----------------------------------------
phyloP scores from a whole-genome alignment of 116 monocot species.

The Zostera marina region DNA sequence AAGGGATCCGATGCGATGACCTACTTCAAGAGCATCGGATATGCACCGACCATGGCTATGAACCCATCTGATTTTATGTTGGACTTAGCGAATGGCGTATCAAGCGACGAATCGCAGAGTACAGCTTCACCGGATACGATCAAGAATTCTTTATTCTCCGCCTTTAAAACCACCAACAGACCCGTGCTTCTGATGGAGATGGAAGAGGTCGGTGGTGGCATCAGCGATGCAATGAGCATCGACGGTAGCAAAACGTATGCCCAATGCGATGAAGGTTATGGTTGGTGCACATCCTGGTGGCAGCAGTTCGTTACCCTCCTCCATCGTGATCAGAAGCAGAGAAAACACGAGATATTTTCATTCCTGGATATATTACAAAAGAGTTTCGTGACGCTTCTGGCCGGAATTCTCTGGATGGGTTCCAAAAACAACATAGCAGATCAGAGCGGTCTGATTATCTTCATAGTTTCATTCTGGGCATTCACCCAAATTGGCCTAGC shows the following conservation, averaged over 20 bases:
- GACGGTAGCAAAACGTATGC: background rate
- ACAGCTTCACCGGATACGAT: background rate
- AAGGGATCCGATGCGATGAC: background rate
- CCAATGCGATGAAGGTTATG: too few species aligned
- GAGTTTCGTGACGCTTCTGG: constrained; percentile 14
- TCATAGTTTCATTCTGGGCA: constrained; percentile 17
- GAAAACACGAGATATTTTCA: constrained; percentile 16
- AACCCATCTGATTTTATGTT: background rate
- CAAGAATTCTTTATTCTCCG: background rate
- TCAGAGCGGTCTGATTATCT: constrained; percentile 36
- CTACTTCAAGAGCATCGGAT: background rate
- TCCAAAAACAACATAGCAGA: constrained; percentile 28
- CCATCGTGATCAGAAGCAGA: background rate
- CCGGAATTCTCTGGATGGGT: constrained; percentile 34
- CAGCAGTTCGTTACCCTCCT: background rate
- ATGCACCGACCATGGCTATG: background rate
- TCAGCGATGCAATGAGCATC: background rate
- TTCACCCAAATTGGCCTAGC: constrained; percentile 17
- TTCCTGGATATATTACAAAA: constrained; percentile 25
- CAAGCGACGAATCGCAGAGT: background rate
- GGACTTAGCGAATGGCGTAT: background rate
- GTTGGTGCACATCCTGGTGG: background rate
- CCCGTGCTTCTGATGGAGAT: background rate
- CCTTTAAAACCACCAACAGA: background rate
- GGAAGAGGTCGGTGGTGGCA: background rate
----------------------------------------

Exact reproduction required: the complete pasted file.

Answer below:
phyloP scores from a whole-genome alignment of 116 monocot species.

The Zostera marina region DNA sequence AAGGGATCCGATGCGATGACCTACTTCAAGAGCATCGGATATGCACCGACCATGGCTATGAACCCATCTGATTTTATGTTGGACTTAGCGAATGGCGTATCAAGCGACGAATCGCAGAGTACAGCTTCACCGGATACGATCAAGAATTCTTTATTCTCCGCCTTTAAAACCACCAACAGACCCGTGCTTCTGATGGAGATGGAAGAGGTCGGTGGTGGCATCAGCGATGCAATGAGCATCGACGGTAGCAAAACGTATGCCCAATGCGATGAAGGTTATGGTTGGTGCACATCCTGGTGGCAGCAGTTCGTTACCCTCCTCCATCGTGATCAGAAGCAGAGAAAACACGAGATATTTTCATTCCTGGATATATTACAAAAGAGTTTCGTGACGCTTCTGGCCGGAATTCTCTGGATGGGTTCCAAAAACAACATAGCAGATCAGAGCGGTCTGATTATCTTCATAGTTTCATTCTGGGCATTCACCCAAATTGGCCTAGC shows the following conservation, averaged over 20 bases:
- GACGGTAGCAAAACGTATGC: background rate
- ACAGCTTCACCGGATACGAT: background rate
- AAGGGATCCGATGCGATGAC: background rate
- CCAATGCGATGAAGGTTATG: too few species aligned
- GAGTTTCGTGACGCTTCTGG: constrained; percentile 14
- TCATAGTTTCATTCTGGGCA: constrained; percentile 17
- GAAAACACGAGATATTTTCA: constrained; percentile 16
- AACCCATCTGATTTTATGTT: background rate
- CAAGAATTCTTTATTCTCCG: background rate
- TCAGAGCGGTCTGATTATCT: constrained; percentile 36
- CTACTTCAAGAGCATCGGAT: background rate
- TCCAAAAACAACATAGCAGA: constrained; percentile 28
- CCATCGTGATCAGAAGCAGA: background rate
- CCGGAATTCTCTGGATGGGT: constrained; percentile 34
- CAGCAGTTCGTTACCCTCCT: background rate
- ATGCACCGACCATGGCTATG: background rate
- TCAGCGATGCAATGAGCATC: background rate
- TTCACCCAAATTGGCCTAGC: constrained; percentile 17
- TTCCTGGATATATTACAAAA: constrained; percentile 25
- CAAGCGACGAATCGCAGAGT: background rate
- GGACTTAGCGAATGGCGTAT: background rate
- GTTGGTGCACATCCTGGTGG: background rate
- CCCGTGCTTCTGATGGAGAT: background rate
- CCTTTAAAACCACCAACAGA: background rate
- GGAAGAGGTCGGTGGTGGCA: background rate